Roanoke Gun Violence Prevention Commission narrows focus, lays foundation to set measurable goals
ROANOKE, Va. (WDBJ) - In a meeting Tuesday night, Roanoke’s Gun Violence Prevention Commission discussed goals and looked at data. So far this year, those numbers show an alarming trend.
In the first five months of 2022, there have been nearly twice as many gun-related assaults than in the same period last year. From January to May, 2021 saw 13 while 2022 has 21.
“It’s going to take the entire community to respond, take a role, and know that everyone is useful in curbing this violence,” explains Christopher Roberts, Youth and Gang Violence Prevention Coordinator.
The commission discussed a hyper focus on prevention, interruption, and response as they head into the summer months. They also intend to create a plan to evaluate their progress.
“We’re also very serious about what is a realistic outcome to tangibly reduce the number of homicides and aggravated assaults in our community,” begins Joe Cobb, chairman of the commission. “It’s one thing to announce that, it’s another to say this is how we’re going to measure it.”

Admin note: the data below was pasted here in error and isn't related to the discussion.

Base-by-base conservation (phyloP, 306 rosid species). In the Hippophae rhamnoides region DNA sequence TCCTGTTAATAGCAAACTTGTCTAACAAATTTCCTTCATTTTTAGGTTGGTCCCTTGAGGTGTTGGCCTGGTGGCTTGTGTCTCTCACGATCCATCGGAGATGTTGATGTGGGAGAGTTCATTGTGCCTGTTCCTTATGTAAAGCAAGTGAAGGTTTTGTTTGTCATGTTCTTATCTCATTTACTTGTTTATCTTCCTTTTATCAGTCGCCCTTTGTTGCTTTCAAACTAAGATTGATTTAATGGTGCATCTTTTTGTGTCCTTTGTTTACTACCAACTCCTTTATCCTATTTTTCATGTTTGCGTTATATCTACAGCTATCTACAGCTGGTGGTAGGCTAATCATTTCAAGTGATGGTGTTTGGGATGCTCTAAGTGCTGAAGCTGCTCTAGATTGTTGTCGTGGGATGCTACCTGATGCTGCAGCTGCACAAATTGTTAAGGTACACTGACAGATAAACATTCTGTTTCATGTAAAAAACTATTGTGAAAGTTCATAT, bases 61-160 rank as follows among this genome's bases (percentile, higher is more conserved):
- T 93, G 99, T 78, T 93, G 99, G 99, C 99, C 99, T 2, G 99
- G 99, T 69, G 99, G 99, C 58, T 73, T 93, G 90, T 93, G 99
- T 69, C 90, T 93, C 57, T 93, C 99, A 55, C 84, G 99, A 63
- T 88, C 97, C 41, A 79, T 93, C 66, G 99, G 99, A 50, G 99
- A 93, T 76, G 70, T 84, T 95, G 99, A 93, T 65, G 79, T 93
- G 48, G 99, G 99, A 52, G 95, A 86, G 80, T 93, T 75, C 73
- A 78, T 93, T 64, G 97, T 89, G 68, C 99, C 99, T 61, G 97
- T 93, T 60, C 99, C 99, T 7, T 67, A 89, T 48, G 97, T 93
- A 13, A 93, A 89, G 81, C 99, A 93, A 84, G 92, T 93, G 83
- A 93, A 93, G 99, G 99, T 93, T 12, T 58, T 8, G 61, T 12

Using blueprints from cities like Philadelphia and Chicago, the group discussed plans to organize rapid response to families dealing with loss, pinpointing the hot spots in the community for these kinds of crimes, and looking at illegal gun use in the community.
Frustration showed when discussing an incident last week when a school bus full of children was driven by a homicide scene on Hanover Avenue.
“That’s an additional trauma that these kids can’t unsee. There’s got to be some way that someone’s responsibility is that the school is contacted, and that bus does not run through there,” explained commission member Nicole Ross.
It’s a task the commission says is added to a growing number of responsibilities they have difficulty finding volunteers to fulfill.
“We’re finding it very challenging to find people, regular citizens of the community, saying ‘I want to be a part of this. How can you use me?’” said Roberts.
“You can’t fault the community for not wanting to be part of it if we’re not doing our job as a commission to make it readily available,” added Ross.
Cobb says the planning process to spread information and resources for involvement will be underway this week.
The commission also took active steps to make the community safer.
They spoke about $500,000 in grants that will be given to more than 20 organizations in the community.
Commissioners also passed a motion to authorize the city to purchase 8,000 gun locks to be made available to parents with students in the district.
“We want to be able to make sure that gun locks are available and can be distributed to every household with students in Roanoke City Public Schools,” explains Cobb.
The school district will need to take the next steps with obtaining the locks for distribution.
The next meeting is scheduled for June 14.
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